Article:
31 July 2013

Negroponte in 1395

How di Martoni would probably have appeared.
Western merchants, fresco detail ca. 1400,
Ag. Paraskevi, Halkis/Negroponte

A recent entry concerned Negroponte and Evliya's 1668 account of the channel for the mill wheels. Pierre MacKay, working on evidence for the channel, became charmed by the 1395 visit of Nicola di Martoni who also noted the mill wheels.

Di Martoni, returning to Italy from the Holy Land, stopped at Negroponte, Athens, and Corinth -- the last two at singularly important dates in their medieval history. He was a notary, married, the father of two children who had died prematurely. He was, as he says below, stuck in Negroponte for forty days, hoping for a galley that would take him back to Italy.

* * * * * * 

The island of Negropont is 300 miles around and is separated from the mainland by an arm of the sea some XII passus wide or a little more.  The city of Negropont is built at the extreme corner of this island near that arm of the sea and is smaller than the city of Suesse,1 but is well populated with Latins and Greeks. The island has many fortresses and towns and a population of 14 thousand households.2  The largest church in the city is called the church of St Mary3 and is quite beautiful.  In other ages the city was three times as large, but was ruined by wars.  Now it is confined to one place close to the afore-mentioned arm of the sea.  Outside the city are various dwellings and ancient buildings among which is the priory of St. Francis. which is a fine large place where the friars live from their own produce.  The wardens of this place say that its annual revenue is about a thousand ducats.  Not far away from here is a convent of nuns which is called Santa Clara.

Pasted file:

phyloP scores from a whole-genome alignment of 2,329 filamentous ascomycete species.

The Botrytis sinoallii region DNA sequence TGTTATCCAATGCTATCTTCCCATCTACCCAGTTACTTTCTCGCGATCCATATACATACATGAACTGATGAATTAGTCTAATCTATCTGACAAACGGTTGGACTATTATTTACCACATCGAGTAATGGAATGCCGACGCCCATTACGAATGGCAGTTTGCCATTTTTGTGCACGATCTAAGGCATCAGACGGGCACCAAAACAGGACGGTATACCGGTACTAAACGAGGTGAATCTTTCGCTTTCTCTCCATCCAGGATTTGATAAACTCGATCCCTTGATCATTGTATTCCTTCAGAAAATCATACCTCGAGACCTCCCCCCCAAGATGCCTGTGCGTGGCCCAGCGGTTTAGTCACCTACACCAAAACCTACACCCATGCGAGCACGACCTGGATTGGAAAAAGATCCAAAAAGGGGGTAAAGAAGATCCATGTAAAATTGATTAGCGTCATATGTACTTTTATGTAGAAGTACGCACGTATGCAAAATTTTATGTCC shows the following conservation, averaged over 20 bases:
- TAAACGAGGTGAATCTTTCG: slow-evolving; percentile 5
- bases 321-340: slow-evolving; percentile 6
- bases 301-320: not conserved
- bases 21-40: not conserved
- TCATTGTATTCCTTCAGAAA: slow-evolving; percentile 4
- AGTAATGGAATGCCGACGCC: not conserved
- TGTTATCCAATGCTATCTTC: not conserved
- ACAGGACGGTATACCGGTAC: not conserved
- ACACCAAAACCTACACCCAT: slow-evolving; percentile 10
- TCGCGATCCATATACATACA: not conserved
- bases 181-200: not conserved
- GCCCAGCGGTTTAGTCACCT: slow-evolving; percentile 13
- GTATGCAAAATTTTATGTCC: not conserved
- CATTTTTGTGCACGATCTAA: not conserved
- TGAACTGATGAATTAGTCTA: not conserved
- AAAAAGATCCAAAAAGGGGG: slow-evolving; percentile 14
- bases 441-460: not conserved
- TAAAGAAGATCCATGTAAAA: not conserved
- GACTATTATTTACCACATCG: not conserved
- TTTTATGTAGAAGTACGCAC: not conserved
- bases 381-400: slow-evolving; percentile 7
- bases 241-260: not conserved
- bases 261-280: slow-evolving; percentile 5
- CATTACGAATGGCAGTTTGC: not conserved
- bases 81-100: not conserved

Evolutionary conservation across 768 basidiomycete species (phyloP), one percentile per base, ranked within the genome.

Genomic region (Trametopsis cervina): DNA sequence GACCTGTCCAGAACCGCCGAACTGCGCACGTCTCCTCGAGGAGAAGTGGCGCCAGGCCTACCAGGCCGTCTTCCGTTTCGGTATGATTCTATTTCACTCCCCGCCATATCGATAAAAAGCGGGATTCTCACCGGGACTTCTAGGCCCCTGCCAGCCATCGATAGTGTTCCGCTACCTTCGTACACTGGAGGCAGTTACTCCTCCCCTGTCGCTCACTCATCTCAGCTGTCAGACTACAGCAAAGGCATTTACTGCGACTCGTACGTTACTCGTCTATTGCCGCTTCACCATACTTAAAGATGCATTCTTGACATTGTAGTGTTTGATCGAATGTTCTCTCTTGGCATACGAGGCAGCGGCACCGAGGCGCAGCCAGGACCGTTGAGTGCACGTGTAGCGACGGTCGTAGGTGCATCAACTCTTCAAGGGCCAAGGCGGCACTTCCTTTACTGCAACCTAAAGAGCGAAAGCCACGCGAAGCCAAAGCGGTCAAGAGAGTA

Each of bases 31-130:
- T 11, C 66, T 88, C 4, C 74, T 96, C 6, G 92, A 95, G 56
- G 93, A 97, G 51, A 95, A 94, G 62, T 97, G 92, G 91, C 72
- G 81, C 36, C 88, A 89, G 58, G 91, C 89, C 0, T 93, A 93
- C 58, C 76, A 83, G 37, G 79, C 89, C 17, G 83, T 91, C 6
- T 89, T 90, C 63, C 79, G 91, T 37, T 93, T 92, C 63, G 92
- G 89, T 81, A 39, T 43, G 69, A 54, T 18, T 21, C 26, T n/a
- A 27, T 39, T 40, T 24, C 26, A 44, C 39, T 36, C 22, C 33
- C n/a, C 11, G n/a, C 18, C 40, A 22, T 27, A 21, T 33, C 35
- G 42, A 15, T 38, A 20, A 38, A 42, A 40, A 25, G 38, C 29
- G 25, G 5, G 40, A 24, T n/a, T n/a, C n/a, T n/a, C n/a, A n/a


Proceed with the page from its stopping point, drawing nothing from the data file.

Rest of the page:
The ancient castle:  In this arm of the sea which separates rhe island from the mainland there is a certain large and ancient building which thay say was the castle of Fata Morgana, the Lady of the Lake, and the mother of Pozella Gaza, and they say that  Lord Calvano was held captive in this castle.4

The bridges:  On this arm of the sea, there are two bridges made of wood, one on either side of the castle, and the men who travel back and forth by land, whether towards the mainland or the island of Negropont pass over these bridges and through this same castle, and armed men are assigned to stand diligently on guard over these bridges and the gateways.  The water in this arm of the sea flows continually, like a river, sometimes from the one harbor and sometimes from the other, for there are two harbors for ships here.

The mills:  In the said stream there are three mills, cleverly made so that they grind grain, whichever way the current flows.  The revenue of these is about fifty ducats annually.5  On occasion, the current in this stream flows so violently that the wheels of the mills are smashed.   The city itself is strongly surrounded by the sea on three sides and has fine walls and many towers encircling it.  It has many well-bred and wealthy men, as well as beautiful women.  I think that they are the descendants of the enchantresses who lived in the ancient castle.  They are in general distinguished by great beauty and wear fine clothing in the Italian style. 

We waited forty days for the ship that was to come from Venice, feeling great anxiety in moth mind and heart, but had no news of her arrival.  Finally, on the advice of the bailo, we accepted some letters of recommendation from him and set out to return to Athens, so as to seek a return voyage home from there.